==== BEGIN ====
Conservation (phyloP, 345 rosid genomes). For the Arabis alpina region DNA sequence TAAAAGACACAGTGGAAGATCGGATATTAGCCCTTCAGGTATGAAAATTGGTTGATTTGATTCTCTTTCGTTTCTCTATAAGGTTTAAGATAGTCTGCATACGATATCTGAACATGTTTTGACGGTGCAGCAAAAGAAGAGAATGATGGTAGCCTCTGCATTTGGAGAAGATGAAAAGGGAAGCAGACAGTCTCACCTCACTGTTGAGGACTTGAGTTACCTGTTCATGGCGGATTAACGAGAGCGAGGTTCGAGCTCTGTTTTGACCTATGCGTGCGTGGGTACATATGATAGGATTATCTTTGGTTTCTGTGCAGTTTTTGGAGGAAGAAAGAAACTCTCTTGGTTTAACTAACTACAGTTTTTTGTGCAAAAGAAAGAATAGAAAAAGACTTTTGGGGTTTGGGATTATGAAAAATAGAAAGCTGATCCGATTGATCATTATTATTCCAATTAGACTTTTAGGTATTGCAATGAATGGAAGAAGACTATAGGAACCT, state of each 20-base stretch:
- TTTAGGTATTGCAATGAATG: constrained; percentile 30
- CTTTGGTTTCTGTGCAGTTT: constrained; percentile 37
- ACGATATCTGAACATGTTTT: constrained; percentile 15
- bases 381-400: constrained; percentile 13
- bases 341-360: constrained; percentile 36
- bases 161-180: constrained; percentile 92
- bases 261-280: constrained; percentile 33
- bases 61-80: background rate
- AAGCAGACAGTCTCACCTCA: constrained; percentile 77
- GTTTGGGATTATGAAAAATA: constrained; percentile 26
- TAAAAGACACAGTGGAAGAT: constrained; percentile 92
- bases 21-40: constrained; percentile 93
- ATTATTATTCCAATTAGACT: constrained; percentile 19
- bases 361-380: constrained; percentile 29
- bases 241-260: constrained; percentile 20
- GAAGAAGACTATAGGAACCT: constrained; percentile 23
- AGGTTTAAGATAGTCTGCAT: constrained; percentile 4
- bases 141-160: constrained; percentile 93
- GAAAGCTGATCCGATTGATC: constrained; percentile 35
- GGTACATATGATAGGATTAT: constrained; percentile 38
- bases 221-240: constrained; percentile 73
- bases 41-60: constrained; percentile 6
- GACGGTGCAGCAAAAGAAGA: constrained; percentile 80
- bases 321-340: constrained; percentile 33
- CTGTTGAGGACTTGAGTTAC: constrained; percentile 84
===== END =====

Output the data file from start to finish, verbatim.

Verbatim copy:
Conservation (phyloP, 345 rosid genomes). For the Arabis alpina region DNA sequence TAAAAGACACAGTGGAAGATCGGATATTAGCCCTTCAGGTATGAAAATTGGTTGATTTGATTCTCTTTCGTTTCTCTATAAGGTTTAAGATAGTCTGCATACGATATCTGAACATGTTTTGACGGTGCAGCAAAAGAAGAGAATGATGGTAGCCTCTGCATTTGGAGAAGATGAAAAGGGAAGCAGACAGTCTCACCTCACTGTTGAGGACTTGAGTTACCTGTTCATGGCGGATTAACGAGAGCGAGGTTCGAGCTCTGTTTTGACCTATGCGTGCGTGGGTACATATGATAGGATTATCTTTGGTTTCTGTGCAGTTTTTGGAGGAAGAAAGAAACTCTCTTGGTTTAACTAACTACAGTTTTTTGTGCAAAAGAAAGAATAGAAAAAGACTTTTGGGGTTTGGGATTATGAAAAATAGAAAGCTGATCCGATTGATCATTATTATTCCAATTAGACTTTTAGGTATTGCAATGAATGGAAGAAGACTATAGGAACCT, state of each 20-base stretch:
- TTTAGGTATTGCAATGAATG: constrained; percentile 30
- CTTTGGTTTCTGTGCAGTTT: constrained; percentile 37
- ACGATATCTGAACATGTTTT: constrained; percentile 15
- bases 381-400: constrained; percentile 13
- bases 341-360: constrained; percentile 36
- bases 161-180: constrained; percentile 92
- bases 261-280: constrained; percentile 33
- bases 61-80: background rate
- AAGCAGACAGTCTCACCTCA: constrained; percentile 77
- GTTTGGGATTATGAAAAATA: constrained; percentile 26
- TAAAAGACACAGTGGAAGAT: constrained; percentile 92
- bases 21-40: constrained; percentile 93
- ATTATTATTCCAATTAGACT: constrained; percentile 19
- bases 361-380: constrained; percentile 29
- bases 241-260: constrained; percentile 20
- GAAGAAGACTATAGGAACCT: constrained; percentile 23
- AGGTTTAAGATAGTCTGCAT: constrained; percentile 4
- bases 141-160: constrained; percentile 93
- GAAAGCTGATCCGATTGATC: constrained; percentile 35
- GGTACATATGATAGGATTAT: constrained; percentile 38
- bases 221-240: constrained; percentile 73
- bases 41-60: constrained; percentile 6
- GACGGTGCAGCAAAAGAAGA: constrained; percentile 80
- bases 321-340: constrained; percentile 33
- CTGTTGAGGACTTGAGTTAC: constrained; percentile 84